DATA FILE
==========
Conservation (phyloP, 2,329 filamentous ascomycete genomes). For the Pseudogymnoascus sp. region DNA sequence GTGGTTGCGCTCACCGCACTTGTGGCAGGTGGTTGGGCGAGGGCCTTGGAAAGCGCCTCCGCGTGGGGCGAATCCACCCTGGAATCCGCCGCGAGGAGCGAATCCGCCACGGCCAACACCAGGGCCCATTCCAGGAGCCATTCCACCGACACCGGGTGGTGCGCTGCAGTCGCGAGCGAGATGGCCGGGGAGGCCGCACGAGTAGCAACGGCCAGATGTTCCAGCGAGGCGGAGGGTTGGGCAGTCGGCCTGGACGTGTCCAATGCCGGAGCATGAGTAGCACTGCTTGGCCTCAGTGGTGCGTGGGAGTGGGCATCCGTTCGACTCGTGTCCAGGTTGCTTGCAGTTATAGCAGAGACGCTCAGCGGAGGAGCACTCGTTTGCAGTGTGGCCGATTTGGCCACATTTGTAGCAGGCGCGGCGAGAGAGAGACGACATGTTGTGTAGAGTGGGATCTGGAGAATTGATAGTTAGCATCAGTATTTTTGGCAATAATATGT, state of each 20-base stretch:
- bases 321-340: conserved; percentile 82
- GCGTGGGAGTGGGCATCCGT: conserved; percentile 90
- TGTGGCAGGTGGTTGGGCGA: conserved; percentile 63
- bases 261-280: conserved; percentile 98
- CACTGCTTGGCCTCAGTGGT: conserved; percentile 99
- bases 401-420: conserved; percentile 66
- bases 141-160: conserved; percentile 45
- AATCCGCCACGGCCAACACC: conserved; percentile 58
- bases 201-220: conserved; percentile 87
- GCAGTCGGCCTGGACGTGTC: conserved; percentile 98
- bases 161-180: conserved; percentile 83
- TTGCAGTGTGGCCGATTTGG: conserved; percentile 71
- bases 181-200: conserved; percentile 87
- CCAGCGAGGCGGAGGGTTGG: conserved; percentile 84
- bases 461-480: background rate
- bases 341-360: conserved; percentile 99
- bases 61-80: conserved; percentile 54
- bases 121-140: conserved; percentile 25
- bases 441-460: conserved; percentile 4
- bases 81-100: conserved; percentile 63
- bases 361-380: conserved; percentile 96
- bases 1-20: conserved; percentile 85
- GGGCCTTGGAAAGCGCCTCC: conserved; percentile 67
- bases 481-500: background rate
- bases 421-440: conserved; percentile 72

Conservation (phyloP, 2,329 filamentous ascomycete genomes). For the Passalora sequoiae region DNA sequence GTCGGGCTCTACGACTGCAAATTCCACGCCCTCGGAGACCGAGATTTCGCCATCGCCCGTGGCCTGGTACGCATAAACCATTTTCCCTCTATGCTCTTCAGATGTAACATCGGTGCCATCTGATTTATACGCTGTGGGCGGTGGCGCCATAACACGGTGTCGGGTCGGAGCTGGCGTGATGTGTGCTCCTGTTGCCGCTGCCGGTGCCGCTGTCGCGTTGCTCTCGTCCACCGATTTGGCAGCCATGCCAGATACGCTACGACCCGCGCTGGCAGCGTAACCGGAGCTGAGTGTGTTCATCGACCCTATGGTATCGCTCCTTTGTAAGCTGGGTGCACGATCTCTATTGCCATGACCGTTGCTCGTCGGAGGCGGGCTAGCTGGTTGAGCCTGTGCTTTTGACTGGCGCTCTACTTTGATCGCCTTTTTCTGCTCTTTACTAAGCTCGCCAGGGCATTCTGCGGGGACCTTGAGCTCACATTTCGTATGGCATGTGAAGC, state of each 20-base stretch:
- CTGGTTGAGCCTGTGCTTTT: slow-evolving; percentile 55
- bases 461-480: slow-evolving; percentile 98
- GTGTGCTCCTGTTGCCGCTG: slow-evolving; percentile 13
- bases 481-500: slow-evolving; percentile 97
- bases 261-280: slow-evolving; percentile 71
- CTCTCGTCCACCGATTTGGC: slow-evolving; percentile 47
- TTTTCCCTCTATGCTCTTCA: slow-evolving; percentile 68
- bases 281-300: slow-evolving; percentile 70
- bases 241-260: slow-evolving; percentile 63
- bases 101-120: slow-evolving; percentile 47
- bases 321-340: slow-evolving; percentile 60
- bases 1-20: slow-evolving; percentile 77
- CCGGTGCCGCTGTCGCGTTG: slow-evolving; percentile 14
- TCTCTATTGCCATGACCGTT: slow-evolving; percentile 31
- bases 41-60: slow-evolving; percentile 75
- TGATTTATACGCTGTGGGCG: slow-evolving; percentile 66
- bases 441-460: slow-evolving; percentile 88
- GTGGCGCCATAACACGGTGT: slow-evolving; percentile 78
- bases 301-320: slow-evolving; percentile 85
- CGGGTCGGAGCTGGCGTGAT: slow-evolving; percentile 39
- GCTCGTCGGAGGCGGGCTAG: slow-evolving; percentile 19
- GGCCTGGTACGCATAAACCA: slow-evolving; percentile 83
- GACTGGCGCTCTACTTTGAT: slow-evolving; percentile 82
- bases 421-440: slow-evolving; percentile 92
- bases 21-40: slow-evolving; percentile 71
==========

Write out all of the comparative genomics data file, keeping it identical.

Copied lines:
Conservation (phyloP, 2,329 filamentous ascomycete genomes). For the Pseudogymnoascus sp. region DNA sequence GTGGTTGCGCTCACCGCACTTGTGGCAGGTGGTTGGGCGAGGGCCTTGGAAAGCGCCTCCGCGTGGGGCGAATCCACCCTGGAATCCGCCGCGAGGAGCGAATCCGCCACGGCCAACACCAGGGCCCATTCCAGGAGCCATTCCACCGACACCGGGTGGTGCGCTGCAGTCGCGAGCGAGATGGCCGGGGAGGCCGCACGAGTAGCAACGGCCAGATGTTCCAGCGAGGCGGAGGGTTGGGCAGTCGGCCTGGACGTGTCCAATGCCGGAGCATGAGTAGCACTGCTTGGCCTCAGTGGTGCGTGGGAGTGGGCATCCGTTCGACTCGTGTCCAGGTTGCTTGCAGTTATAGCAGAGACGCTCAGCGGAGGAGCACTCGTTTGCAGTGTGGCCGATTTGGCCACATTTGTAGCAGGCGCGGCGAGAGAGAGACGACATGTTGTGTAGAGTGGGATCTGGAGAATTGATAGTTAGCATCAGTATTTTTGGCAATAATATGT, state of each 20-base stretch:
- bases 321-340: conserved; percentile 82
- GCGTGGGAGTGGGCATCCGT: conserved; percentile 90
- TGTGGCAGGTGGTTGGGCGA: conserved; percentile 63
- bases 261-280: conserved; percentile 98
- CACTGCTTGGCCTCAGTGGT: conserved; percentile 99
- bases 401-420: conserved; percentile 66
- bases 141-160: conserved; percentile 45
- AATCCGCCACGGCCAACACC: conserved; percentile 58
- bases 201-220: conserved; percentile 87
- GCAGTCGGCCTGGACGTGTC: conserved; percentile 98
- bases 161-180: conserved; percentile 83
- TTGCAGTGTGGCCGATTTGG: conserved; percentile 71
- bases 181-200: conserved; percentile 87
- CCAGCGAGGCGGAGGGTTGG: conserved; percentile 84
- bases 461-480: background rate
- bases 341-360: conserved; percentile 99
- bases 61-80: conserved; percentile 54
- bases 121-140: conserved; percentile 25
- bases 441-460: conserved; percentile 4
- bases 81-100: conserved; percentile 63
- bases 361-380: conserved; percentile 96
- bases 1-20: conserved; percentile 85
- GGGCCTTGGAAAGCGCCTCC: conserved; percentile 67
- bases 481-500: background rate
- bases 421-440: conserved; percentile 72

Conservation (phyloP, 2,329 filamentous ascomycete genomes). For the Passalora sequoiae region DNA sequence GTCGGGCTCTACGACTGCAAATTCCACGCCCTCGGAGACCGAGATTTCGCCATCGCCCGTGGCCTGGTACGCATAAACCATTTTCCCTCTATGCTCTTCAGATGTAACATCGGTGCCATCTGATTTATACGCTGTGGGCGGTGGCGCCATAACACGGTGTCGGGTCGGAGCTGGCGTGATGTGTGCTCCTGTTGCCGCTGCCGGTGCCGCTGTCGCGTTGCTCTCGTCCACCGATTTGGCAGCCATGCCAGATACGCTACGACCCGCGCTGGCAGCGTAACCGGAGCTGAGTGTGTTCATCGACCCTATGGTATCGCTCCTTTGTAAGCTGGGTGCACGATCTCTATTGCCATGACCGTTGCTCGTCGGAGGCGGGCTAGCTGGTTGAGCCTGTGCTTTTGACTGGCGCTCTACTTTGATCGCCTTTTTCTGCTCTTTACTAAGCTCGCCAGGGCATTCTGCGGGGACCTTGAGCTCACATTTCGTATGGCATGTGAAGC, state of each 20-base stretch:
- CTGGTTGAGCCTGTGCTTTT: slow-evolving; percentile 55
- bases 461-480: slow-evolving; percentile 98
- GTGTGCTCCTGTTGCCGCTG: slow-evolving; percentile 13
- bases 481-500: slow-evolving; percentile 97
- bases 261-280: slow-evolving; percentile 71
- CTCTCGTCCACCGATTTGGC: slow-evolving; percentile 47
- TTTTCCCTCTATGCTCTTCA: slow-evolving; percentile 68
- bases 281-300: slow-evolving; percentile 70
- bases 241-260: slow-evolving; percentile 63
- bases 101-120: slow-evolving; percentile 47
- bases 321-340: slow-evolving; percentile 60
- bases 1-20: slow-evolving; percentile 77
- CCGGTGCCGCTGTCGCGTTG: slow-evolving; percentile 14
- TCTCTATTGCCATGACCGTT: slow-evolving; percentile 31
- bases 41-60: slow-evolving; percentile 75
- TGATTTATACGCTGTGGGCG: slow-evolving; percentile 66
- bases 441-460: slow-evolving; percentile 88
- GTGGCGCCATAACACGGTGT: slow-evolving; percentile 78
- bases 301-320: slow-evolving; percentile 85
- CGGGTCGGAGCTGGCGTGAT: slow-evolving; percentile 39
- GCTCGTCGGAGGCGGGCTAG: slow-evolving; percentile 19
- GGCCTGGTACGCATAAACCA: slow-evolving; percentile 83
- GACTGGCGCTCTACTTTGAT: slow-evolving; percentile 82
- bases 421-440: slow-evolving; percentile 92
- bases 21-40: slow-evolving; percentile 71